Illegal logging | WWF

Illegal logging

Illegal logging threatens some of Europe’s last remaining old-growth forests, like Bialowieza in Poland.
Illegal logging also destroy forests globally, putting at risk unique wildlife and habitats. It increases emissions and depletes natural resources. It also undermines local development and legitimate businesses.

The EU Timber Regulation (EUTR) and the EU Action Plan on Forest Law and Environmental Governance (FLEGT) are the EU’s key pieces of legislation that help tackle this issue. The EU institutions are currently reviewing the EUTR. The FLEGT needs to be better implemented and further improved, so it can address new EU challenges like deforestation.

What is WWF doing?

WWF wants to strengthen the enforcement and implementation of EUTR. We are also engaged in the implementation and evaluation of FLEGT.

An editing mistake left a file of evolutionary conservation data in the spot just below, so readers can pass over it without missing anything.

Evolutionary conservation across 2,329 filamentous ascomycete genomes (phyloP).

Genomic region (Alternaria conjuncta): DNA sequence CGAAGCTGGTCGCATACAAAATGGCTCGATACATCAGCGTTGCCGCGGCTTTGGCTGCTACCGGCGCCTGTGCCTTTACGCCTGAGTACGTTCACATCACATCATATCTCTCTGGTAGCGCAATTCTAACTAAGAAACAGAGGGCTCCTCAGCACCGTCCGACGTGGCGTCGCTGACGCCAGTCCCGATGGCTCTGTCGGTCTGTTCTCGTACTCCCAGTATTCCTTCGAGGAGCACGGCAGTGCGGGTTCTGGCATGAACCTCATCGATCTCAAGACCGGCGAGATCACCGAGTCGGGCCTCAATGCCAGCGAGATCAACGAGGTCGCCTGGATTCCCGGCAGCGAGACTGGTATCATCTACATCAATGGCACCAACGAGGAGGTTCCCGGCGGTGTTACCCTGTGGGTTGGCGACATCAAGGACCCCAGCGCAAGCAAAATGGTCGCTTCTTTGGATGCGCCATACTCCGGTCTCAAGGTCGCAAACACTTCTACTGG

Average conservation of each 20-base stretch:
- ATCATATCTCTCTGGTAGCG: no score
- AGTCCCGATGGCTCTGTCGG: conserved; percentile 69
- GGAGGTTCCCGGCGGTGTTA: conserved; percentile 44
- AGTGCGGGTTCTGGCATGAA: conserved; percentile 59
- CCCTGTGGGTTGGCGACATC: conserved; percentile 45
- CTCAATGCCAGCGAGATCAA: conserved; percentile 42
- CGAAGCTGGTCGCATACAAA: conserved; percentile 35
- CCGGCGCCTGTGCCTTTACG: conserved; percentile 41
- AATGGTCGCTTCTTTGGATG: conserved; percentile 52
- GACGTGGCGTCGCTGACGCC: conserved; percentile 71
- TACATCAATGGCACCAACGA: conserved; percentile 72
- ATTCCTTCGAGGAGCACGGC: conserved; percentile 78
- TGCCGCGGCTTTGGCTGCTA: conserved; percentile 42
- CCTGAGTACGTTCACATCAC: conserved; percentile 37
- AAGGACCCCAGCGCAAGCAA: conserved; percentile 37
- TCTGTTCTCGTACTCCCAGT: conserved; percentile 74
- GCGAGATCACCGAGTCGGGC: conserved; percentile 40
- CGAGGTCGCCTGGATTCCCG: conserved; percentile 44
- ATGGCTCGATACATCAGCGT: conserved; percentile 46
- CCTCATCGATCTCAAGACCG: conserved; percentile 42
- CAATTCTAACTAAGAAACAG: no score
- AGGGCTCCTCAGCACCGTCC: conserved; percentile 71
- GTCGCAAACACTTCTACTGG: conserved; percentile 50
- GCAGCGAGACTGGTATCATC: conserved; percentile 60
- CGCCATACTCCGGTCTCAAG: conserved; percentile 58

Since its entry into force in 2013, the EUTR aims to ensure illegally logged timber and timber products are no longer sold on the European market. In 2016 European Commission carried out an evaluation of the EUTR, showing the need for more action from the Member States and the private sector to make sure EUTR is put in action. 

The regulation is currently undergoing a review and WWF is advocating for the regulation to include all timber products, including musical instruments, printed materials, seating and charcoal (download position paper).

To improve the forest management in countries with illegal and unsustainable logging, the EU adopted FLEGT in 2003. It addresses development cooperation, trade in timber, public procurement, private sector initiatives, and finance and investment. FLEGT measures cover both consumer and producer countries.

The external evaluation of the EU FLEGT Action plan concluded that the plan has a crucial role for driving change but that it needs to be better implemented. Part of this are Voluntary Partnership Agreements (VPAs) - bilateral agreements between the EU and countries facing problems with illegal logging. Such agreements make forest governance stronger and more inclusive.

In WWF we want to make sure these agreements are negotiated, and put into action, in an effective and inclusive way, with sufficient resources and long-term funding. We also want to see FLEGT better aligned with other political processes that deal with the causes of deforestation, illegal logging and forest degradation. 

Policy timeline